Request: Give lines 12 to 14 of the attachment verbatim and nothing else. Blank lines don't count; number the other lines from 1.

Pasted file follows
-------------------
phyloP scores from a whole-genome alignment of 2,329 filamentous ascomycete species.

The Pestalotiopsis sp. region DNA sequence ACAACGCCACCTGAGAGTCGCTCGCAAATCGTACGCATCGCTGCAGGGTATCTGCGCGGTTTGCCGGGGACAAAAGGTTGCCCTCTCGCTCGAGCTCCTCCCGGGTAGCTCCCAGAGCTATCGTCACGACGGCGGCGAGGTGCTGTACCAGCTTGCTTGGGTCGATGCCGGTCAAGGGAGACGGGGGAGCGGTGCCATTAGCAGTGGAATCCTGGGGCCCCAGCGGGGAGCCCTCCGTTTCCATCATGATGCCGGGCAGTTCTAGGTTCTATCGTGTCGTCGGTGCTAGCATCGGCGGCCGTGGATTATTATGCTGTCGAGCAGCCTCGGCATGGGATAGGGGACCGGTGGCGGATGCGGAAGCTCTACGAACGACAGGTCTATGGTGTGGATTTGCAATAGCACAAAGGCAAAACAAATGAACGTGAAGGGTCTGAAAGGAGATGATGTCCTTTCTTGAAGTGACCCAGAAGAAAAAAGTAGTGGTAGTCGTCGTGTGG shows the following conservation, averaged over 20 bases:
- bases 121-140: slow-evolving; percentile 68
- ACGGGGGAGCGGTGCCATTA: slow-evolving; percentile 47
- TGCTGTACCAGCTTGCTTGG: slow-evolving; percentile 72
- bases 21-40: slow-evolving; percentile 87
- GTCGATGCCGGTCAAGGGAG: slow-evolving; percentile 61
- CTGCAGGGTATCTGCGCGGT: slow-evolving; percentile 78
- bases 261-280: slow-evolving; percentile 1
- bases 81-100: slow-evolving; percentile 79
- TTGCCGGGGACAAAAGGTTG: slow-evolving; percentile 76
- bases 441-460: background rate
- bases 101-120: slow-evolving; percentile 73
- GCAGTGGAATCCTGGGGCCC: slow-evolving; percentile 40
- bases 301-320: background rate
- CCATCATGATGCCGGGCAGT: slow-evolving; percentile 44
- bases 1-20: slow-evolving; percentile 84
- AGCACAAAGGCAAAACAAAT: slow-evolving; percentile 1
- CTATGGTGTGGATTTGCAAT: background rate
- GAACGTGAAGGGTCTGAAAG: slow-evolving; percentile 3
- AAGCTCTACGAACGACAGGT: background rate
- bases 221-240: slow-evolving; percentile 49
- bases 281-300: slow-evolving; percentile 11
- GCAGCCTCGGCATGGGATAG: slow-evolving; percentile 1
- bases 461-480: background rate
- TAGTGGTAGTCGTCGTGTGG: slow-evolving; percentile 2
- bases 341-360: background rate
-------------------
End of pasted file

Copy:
- bases 441-460: background rate
- bases 101-120: slow-evolving; percentile 73
- GCAGTGGAATCCTGGGGCCC: slow-evolving; percentile 40